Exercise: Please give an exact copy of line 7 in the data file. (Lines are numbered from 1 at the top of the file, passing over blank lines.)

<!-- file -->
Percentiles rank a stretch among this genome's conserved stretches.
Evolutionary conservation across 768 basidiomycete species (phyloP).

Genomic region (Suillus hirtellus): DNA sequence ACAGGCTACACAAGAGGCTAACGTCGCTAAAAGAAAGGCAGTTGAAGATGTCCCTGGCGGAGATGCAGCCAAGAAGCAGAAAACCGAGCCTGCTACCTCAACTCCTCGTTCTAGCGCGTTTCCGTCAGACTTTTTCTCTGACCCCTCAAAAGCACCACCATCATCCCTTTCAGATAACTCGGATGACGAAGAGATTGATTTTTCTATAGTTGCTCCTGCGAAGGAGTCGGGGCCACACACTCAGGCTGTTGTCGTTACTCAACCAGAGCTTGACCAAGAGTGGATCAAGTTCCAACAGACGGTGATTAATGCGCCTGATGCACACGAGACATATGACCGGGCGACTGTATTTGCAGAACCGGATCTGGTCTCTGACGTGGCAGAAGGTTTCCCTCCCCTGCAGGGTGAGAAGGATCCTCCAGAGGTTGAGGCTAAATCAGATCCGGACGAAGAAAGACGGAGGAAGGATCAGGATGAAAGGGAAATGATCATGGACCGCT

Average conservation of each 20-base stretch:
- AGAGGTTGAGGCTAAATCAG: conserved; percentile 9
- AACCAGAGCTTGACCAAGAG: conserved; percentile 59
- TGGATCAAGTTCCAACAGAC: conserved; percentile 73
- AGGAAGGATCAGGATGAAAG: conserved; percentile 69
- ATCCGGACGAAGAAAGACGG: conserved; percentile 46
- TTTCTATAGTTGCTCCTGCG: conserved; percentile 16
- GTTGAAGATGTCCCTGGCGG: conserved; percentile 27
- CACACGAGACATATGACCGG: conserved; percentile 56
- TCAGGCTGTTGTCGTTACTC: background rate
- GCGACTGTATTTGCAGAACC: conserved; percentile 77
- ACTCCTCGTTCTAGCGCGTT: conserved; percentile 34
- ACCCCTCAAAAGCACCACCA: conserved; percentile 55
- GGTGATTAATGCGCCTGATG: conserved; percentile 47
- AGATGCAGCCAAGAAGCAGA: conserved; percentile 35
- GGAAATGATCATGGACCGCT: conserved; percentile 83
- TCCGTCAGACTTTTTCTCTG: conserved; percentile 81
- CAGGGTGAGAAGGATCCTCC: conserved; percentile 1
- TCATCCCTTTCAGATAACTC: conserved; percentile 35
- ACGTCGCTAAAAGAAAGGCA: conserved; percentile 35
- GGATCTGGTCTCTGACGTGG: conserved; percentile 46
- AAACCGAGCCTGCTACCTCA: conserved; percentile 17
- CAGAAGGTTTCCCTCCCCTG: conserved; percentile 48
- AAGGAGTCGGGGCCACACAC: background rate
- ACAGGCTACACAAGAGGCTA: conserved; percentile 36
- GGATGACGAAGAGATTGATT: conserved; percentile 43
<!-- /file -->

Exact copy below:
- TGGATCAAGTTCCAACAGAC: conserved; percentile 73